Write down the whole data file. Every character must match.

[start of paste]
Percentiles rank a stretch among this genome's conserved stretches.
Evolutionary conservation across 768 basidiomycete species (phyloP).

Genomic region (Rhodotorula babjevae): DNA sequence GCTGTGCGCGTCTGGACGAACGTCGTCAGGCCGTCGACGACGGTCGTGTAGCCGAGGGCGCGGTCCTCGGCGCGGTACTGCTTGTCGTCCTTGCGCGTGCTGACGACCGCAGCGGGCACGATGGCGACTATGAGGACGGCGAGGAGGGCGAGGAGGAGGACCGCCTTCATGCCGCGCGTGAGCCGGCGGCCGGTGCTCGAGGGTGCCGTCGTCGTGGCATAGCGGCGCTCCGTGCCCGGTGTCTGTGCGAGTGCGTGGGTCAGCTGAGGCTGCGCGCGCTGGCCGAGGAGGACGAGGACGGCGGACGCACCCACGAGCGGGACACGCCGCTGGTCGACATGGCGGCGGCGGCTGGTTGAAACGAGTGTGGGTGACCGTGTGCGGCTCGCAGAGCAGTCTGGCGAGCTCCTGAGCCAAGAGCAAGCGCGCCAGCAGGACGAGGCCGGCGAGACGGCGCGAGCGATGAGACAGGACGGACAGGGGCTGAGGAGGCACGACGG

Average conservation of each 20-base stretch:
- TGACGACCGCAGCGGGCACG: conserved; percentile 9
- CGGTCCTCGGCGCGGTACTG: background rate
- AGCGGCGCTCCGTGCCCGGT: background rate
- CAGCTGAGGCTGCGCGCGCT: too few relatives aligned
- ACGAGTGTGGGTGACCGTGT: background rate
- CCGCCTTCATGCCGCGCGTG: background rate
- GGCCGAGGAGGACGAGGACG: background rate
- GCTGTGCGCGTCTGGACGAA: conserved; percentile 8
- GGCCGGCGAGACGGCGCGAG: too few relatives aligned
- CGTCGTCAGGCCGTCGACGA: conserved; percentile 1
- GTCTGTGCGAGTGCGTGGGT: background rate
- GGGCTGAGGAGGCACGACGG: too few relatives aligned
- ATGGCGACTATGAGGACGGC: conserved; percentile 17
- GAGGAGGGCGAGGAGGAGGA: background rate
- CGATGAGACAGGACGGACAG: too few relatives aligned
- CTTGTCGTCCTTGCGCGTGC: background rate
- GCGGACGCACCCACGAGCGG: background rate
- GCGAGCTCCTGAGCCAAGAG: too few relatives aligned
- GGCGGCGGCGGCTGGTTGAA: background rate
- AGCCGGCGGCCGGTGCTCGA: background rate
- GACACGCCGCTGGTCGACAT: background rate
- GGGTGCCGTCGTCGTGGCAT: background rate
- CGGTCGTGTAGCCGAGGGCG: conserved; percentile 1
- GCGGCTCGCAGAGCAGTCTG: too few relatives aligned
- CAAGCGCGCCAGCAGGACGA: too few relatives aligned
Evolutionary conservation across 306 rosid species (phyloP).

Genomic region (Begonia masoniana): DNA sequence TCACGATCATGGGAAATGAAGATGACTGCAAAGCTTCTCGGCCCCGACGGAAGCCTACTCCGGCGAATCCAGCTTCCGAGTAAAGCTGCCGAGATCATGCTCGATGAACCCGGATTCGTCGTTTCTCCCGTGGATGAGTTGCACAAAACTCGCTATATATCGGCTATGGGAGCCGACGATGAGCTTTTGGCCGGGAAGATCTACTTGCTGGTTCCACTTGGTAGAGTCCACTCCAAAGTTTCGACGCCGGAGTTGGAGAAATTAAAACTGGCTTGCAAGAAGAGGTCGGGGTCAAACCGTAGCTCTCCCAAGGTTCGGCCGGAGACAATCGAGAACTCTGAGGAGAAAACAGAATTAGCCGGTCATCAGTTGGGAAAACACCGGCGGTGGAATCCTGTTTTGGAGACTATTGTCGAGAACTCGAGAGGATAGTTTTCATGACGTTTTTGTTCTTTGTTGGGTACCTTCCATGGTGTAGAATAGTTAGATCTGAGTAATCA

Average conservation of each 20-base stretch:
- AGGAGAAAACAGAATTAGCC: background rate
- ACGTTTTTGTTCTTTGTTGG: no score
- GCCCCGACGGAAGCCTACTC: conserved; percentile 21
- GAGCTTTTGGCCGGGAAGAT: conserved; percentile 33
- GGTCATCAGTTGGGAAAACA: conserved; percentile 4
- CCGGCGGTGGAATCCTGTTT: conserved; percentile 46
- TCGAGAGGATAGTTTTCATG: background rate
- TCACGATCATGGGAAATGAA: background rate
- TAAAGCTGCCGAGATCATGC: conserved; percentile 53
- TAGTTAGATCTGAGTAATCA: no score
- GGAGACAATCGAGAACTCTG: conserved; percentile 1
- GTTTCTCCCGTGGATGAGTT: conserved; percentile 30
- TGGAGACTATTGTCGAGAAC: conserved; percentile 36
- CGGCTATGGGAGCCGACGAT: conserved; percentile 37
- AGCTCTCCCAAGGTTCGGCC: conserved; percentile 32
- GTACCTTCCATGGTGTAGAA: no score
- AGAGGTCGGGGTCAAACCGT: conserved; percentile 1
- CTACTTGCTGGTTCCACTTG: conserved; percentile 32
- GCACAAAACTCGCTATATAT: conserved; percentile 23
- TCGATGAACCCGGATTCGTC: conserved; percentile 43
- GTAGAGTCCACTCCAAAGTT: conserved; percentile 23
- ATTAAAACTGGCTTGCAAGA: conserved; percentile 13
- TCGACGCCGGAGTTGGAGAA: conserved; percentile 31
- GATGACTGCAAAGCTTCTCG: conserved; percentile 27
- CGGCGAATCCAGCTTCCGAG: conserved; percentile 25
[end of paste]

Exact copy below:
Percentiles rank a stretch among this genome's conserved stretches.
Evolutionary conservation across 768 basidiomycete species (phyloP).

Genomic region (Rhodotorula babjevae): DNA sequence GCTGTGCGCGTCTGGACGAACGTCGTCAGGCCGTCGACGACGGTCGTGTAGCCGAGGGCGCGGTCCTCGGCGCGGTACTGCTTGTCGTCCTTGCGCGTGCTGACGACCGCAGCGGGCACGATGGCGACTATGAGGACGGCGAGGAGGGCGAGGAGGAGGACCGCCTTCATGCCGCGCGTGAGCCGGCGGCCGGTGCTCGAGGGTGCCGTCGTCGTGGCATAGCGGCGCTCCGTGCCCGGTGTCTGTGCGAGTGCGTGGGTCAGCTGAGGCTGCGCGCGCTGGCCGAGGAGGACGAGGACGGCGGACGCACCCACGAGCGGGACACGCCGCTGGTCGACATGGCGGCGGCGGCTGGTTGAAACGAGTGTGGGTGACCGTGTGCGGCTCGCAGAGCAGTCTGGCGAGCTCCTGAGCCAAGAGCAAGCGCGCCAGCAGGACGAGGCCGGCGAGACGGCGCGAGCGATGAGACAGGACGGACAGGGGCTGAGGAGGCACGACGG

Average conservation of each 20-base stretch:
- TGACGACCGCAGCGGGCACG: conserved; percentile 9
- CGGTCCTCGGCGCGGTACTG: background rate
- AGCGGCGCTCCGTGCCCGGT: background rate
- CAGCTGAGGCTGCGCGCGCT: too few relatives aligned
- ACGAGTGTGGGTGACCGTGT: background rate
- CCGCCTTCATGCCGCGCGTG: background rate
- GGCCGAGGAGGACGAGGACG: background rate
- GCTGTGCGCGTCTGGACGAA: conserved; percentile 8
- GGCCGGCGAGACGGCGCGAG: too few relatives aligned
- CGTCGTCAGGCCGTCGACGA: conserved; percentile 1
- GTCTGTGCGAGTGCGTGGGT: background rate
- GGGCTGAGGAGGCACGACGG: too few relatives aligned
- ATGGCGACTATGAGGACGGC: conserved; percentile 17
- GAGGAGGGCGAGGAGGAGGA: background rate
- CGATGAGACAGGACGGACAG: too few relatives aligned
- CTTGTCGTCCTTGCGCGTGC: background rate
- GCGGACGCACCCACGAGCGG: background rate
- GCGAGCTCCTGAGCCAAGAG: too few relatives aligned
- GGCGGCGGCGGCTGGTTGAA: background rate
- AGCCGGCGGCCGGTGCTCGA: background rate
- GACACGCCGCTGGTCGACAT: background rate
- GGGTGCCGTCGTCGTGGCAT: background rate
- CGGTCGTGTAGCCGAGGGCG: conserved; percentile 1
- GCGGCTCGCAGAGCAGTCTG: too few relatives aligned
- CAAGCGCGCCAGCAGGACGA: too few relatives aligned
Evolutionary conservation across 306 rosid species (phyloP).

Genomic region (Begonia masoniana): DNA sequence TCACGATCATGGGAAATGAAGATGACTGCAAAGCTTCTCGGCCCCGACGGAAGCCTACTCCGGCGAATCCAGCTTCCGAGTAAAGCTGCCGAGATCATGCTCGATGAACCCGGATTCGTCGTTTCTCCCGTGGATGAGTTGCACAAAACTCGCTATATATCGGCTATGGGAGCCGACGATGAGCTTTTGGCCGGGAAGATCTACTTGCTGGTTCCACTTGGTAGAGTCCACTCCAAAGTTTCGACGCCGGAGTTGGAGAAATTAAAACTGGCTTGCAAGAAGAGGTCGGGGTCAAACCGTAGCTCTCCCAAGGTTCGGCCGGAGACAATCGAGAACTCTGAGGAGAAAACAGAATTAGCCGGTCATCAGTTGGGAAAACACCGGCGGTGGAATCCTGTTTTGGAGACTATTGTCGAGAACTCGAGAGGATAGTTTTCATGACGTTTTTGTTCTTTGTTGGGTACCTTCCATGGTGTAGAATAGTTAGATCTGAGTAATCA

Average conservation of each 20-base stretch:
- AGGAGAAAACAGAATTAGCC: background rate
- ACGTTTTTGTTCTTTGTTGG: no score
- GCCCCGACGGAAGCCTACTC: conserved; percentile 21
- GAGCTTTTGGCCGGGAAGAT: conserved; percentile 33
- GGTCATCAGTTGGGAAAACA: conserved; percentile 4
- CCGGCGGTGGAATCCTGTTT: conserved; percentile 46
- TCGAGAGGATAGTTTTCATG: background rate
- TCACGATCATGGGAAATGAA: background rate
- TAAAGCTGCCGAGATCATGC: conserved; percentile 53
- TAGTTAGATCTGAGTAATCA: no score
- GGAGACAATCGAGAACTCTG: conserved; percentile 1
- GTTTCTCCCGTGGATGAGTT: conserved; percentile 30
- TGGAGACTATTGTCGAGAAC: conserved; percentile 36
- CGGCTATGGGAGCCGACGAT: conserved; percentile 37
- AGCTCTCCCAAGGTTCGGCC: conserved; percentile 32
- GTACCTTCCATGGTGTAGAA: no score
- AGAGGTCGGGGTCAAACCGT: conserved; percentile 1
- CTACTTGCTGGTTCCACTTG: conserved; percentile 32
- GCACAAAACTCGCTATATAT: conserved; percentile 23
- TCGATGAACCCGGATTCGTC: conserved; percentile 43
- GTAGAGTCCACTCCAAAGTT: conserved; percentile 23
- ATTAAAACTGGCTTGCAAGA: conserved; percentile 13
- TCGACGCCGGAGTTGGAGAA: conserved; percentile 31
- GATGACTGCAAAGCTTCTCG: conserved; percentile 27
- CGGCGAATCCAGCTTCCGAG: conserved; percentile 25